Palantir turns into aggressive with SPACs and invests in Babylon Well being
A pedestrian passes a banner with signage for Palantir Technologies in front of the New York Stock Exchange (NYSE) during the company’s initial public offering (IPO) on September 30, 2020.
Michael Nagel | Bloomberg | Getty Images
Last year, Palantir was preparing for its long-awaited stock market debut at this time. Now the data analysis software developer has become a major investor in other technology companies that are preparing themselves for the public markets.
Palantir’s latest investment was announced on Thursday when Babylon Health announced that it was going public through a special acquisition company. A group of investors, including Palantir, have pledged to invest a combined US $ 230 million in the Babylon transaction.
Palantir has now approved at least six SPAC deals in less than three months. A SPAC is a blank check company that raises money to buy a private company through a reverse merger and take it public with the help of funding additional investors. By participating in the PIPE or making a private investment in public equity, Palantir is guaranteed ownership of a certain amount of shares once the transaction is complete and the operating company’s shares begin trading.
While many tech companies like Google, Salesforce, and Intel have large venture groups that support startups at various stages, Palantir’s focus on SPACs is unique among strategic investors. This means that Palantir is betting on more mature companies, often worth billions of dollars.
SPACs hit the market at breakneck speed last year as an alternative to IPOs. However, the market has cooled recently due to regulatory concerns and a general retreat in technology stocks. The CNBC SPAC 50 index, which tracks the 50 largest pre-merger blank check deals by market capitalization, has slumped almost 4% year-to-date, while the Nasdaq is up almost 6%.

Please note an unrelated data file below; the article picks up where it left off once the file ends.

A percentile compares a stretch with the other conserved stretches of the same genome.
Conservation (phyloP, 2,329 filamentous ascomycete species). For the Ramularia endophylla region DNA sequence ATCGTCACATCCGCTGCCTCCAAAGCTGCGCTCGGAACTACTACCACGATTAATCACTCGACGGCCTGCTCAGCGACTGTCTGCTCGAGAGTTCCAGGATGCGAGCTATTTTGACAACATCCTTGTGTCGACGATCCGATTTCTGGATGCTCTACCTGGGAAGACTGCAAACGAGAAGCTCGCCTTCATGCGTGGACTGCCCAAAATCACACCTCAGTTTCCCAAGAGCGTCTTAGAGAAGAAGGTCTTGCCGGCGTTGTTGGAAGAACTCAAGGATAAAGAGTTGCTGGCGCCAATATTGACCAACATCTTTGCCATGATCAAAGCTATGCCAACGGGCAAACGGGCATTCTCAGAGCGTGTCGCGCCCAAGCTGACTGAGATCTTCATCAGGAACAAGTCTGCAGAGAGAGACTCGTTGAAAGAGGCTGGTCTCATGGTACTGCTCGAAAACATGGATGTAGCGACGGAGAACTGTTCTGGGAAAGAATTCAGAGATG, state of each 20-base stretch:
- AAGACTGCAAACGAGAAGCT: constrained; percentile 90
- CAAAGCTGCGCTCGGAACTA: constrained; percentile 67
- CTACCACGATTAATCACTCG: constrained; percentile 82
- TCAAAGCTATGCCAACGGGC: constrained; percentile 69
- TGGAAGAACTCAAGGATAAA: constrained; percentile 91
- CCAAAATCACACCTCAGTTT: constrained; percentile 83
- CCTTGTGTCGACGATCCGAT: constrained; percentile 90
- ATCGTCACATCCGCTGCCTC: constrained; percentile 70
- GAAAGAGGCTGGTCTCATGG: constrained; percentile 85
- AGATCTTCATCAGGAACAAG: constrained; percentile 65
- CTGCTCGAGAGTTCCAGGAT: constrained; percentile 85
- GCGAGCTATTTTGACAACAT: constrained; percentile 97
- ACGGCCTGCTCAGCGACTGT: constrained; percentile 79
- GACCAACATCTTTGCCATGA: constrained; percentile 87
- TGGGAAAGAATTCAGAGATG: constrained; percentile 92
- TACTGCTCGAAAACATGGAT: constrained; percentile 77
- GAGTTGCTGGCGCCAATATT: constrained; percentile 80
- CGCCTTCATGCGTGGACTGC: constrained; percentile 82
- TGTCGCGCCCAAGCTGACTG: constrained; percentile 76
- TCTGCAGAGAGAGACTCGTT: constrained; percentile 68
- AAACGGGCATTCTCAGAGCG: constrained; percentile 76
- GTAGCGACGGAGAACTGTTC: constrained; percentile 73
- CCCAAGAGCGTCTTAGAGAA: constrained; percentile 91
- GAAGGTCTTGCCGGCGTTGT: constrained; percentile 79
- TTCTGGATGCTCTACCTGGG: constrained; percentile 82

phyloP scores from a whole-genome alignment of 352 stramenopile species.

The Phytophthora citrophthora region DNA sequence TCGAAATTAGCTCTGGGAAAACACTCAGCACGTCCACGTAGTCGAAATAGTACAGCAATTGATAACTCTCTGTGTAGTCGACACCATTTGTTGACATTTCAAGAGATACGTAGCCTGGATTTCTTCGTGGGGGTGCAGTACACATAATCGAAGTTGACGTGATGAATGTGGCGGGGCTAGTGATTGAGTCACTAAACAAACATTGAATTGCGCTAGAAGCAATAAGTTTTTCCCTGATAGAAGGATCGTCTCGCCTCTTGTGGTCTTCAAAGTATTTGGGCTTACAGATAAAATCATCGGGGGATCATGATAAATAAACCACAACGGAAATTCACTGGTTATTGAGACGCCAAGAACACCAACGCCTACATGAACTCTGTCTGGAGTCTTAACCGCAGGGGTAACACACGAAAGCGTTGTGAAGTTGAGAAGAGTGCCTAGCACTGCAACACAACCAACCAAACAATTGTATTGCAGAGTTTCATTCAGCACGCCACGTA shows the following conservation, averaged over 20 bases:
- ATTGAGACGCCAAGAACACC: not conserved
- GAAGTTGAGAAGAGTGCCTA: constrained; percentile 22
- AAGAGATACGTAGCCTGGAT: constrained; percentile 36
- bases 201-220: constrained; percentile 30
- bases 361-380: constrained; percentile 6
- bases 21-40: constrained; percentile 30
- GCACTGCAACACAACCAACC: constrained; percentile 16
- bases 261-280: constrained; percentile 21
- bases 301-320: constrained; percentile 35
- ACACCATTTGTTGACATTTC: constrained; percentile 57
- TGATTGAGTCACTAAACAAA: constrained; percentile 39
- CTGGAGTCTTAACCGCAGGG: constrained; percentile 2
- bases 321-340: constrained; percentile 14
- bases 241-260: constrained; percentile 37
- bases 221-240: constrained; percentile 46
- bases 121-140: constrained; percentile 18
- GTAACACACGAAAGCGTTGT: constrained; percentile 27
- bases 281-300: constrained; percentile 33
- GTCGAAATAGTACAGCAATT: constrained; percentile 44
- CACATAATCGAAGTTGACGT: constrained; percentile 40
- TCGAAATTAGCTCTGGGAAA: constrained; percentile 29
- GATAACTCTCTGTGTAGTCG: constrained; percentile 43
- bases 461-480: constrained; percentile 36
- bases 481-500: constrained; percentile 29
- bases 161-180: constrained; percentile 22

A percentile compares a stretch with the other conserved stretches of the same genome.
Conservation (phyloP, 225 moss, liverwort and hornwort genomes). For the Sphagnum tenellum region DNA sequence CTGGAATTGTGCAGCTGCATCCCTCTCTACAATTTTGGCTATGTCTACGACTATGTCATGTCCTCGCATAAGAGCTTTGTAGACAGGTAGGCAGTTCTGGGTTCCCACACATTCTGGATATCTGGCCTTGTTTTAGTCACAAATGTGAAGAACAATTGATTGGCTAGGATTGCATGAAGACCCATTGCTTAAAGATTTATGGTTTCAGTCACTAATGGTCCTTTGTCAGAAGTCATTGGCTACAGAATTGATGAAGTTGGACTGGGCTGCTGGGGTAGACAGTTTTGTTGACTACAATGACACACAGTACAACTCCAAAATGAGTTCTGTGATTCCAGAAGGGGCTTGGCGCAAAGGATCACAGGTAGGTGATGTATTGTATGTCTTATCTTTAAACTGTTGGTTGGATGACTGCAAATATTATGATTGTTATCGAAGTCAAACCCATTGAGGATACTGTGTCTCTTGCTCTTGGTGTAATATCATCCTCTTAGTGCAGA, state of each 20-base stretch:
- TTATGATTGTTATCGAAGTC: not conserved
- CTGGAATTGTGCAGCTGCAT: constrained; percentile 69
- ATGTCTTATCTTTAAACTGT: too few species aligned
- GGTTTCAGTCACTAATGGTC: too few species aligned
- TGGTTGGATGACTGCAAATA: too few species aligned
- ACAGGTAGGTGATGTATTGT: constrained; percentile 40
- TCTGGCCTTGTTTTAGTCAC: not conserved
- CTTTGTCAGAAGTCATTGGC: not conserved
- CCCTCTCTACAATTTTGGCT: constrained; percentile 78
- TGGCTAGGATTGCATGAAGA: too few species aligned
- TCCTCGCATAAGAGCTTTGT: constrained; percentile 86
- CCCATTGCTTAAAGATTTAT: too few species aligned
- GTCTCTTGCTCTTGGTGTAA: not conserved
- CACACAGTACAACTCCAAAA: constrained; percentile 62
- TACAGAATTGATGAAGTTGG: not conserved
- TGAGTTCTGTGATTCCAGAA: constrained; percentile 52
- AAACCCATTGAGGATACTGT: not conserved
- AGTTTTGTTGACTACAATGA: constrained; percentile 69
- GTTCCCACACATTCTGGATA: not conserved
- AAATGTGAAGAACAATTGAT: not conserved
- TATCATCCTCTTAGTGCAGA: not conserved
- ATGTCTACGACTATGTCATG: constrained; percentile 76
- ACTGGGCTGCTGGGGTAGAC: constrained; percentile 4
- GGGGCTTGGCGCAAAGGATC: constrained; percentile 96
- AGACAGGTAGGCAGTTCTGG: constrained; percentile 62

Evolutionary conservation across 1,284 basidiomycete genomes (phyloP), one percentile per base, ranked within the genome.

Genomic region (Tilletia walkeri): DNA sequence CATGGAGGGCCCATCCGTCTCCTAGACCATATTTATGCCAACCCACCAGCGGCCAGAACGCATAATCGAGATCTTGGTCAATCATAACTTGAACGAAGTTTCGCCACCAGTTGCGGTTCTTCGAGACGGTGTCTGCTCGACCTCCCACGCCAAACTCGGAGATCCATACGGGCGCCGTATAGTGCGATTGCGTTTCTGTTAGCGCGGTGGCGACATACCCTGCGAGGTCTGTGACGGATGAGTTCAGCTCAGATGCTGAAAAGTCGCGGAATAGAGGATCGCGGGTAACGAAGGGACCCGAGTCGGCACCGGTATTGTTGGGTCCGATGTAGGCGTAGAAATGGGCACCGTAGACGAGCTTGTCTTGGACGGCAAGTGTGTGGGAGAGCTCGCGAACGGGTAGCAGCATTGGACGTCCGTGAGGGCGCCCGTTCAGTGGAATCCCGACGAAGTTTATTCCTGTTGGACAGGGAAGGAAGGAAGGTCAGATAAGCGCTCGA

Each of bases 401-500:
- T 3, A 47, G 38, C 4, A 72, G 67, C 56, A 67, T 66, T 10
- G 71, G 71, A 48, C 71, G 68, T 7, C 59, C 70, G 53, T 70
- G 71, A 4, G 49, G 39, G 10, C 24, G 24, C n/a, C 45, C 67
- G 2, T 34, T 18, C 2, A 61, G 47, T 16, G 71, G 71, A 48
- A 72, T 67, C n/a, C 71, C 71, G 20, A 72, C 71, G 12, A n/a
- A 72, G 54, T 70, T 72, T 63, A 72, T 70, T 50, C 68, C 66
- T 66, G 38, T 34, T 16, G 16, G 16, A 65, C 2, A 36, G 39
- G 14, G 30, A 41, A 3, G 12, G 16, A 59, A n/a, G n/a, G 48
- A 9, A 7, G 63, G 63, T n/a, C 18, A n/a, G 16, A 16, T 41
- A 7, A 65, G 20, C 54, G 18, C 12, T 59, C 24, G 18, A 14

In addition to financial returns, Palantir seeks innovative companies in large markets that can leverage its data tools.
Palantir has supported companies ranging from drug discovery to robotics and aviation. Last week it partnered with General Motors for a $ 100 million investment in Wejo, a UK developer of connected vehicle data systems. In March, the company agreed to invest $ 41 million in Lilium, an air taxi company developing a seven-seat, electric vertical take-off and landing aircraft.
“We see an opportunity to support really good management teams with big visions,” said Kevin Kawasaki, director of business development at Palantir. The company can partner and “enable them to leverage our data operating system platform that we have invested 15 years and billions of dollars in R&D in,” he said.
Palantir’s software helps government agencies and large corporations collect, analyze, and visualize vast amounts of diverse data. The company grew up serving the public sector and was best known for providing software and services to intelligence agencies. Since then, it has expanded into the commercial sector, which made up nearly 40% of sales in the first quarter.
Since being directly listed on the New York Stock Exchange in September, Palantir shares have more than doubled in value, increasing the company’s market capitalization to $ 39 billion.
Not just the money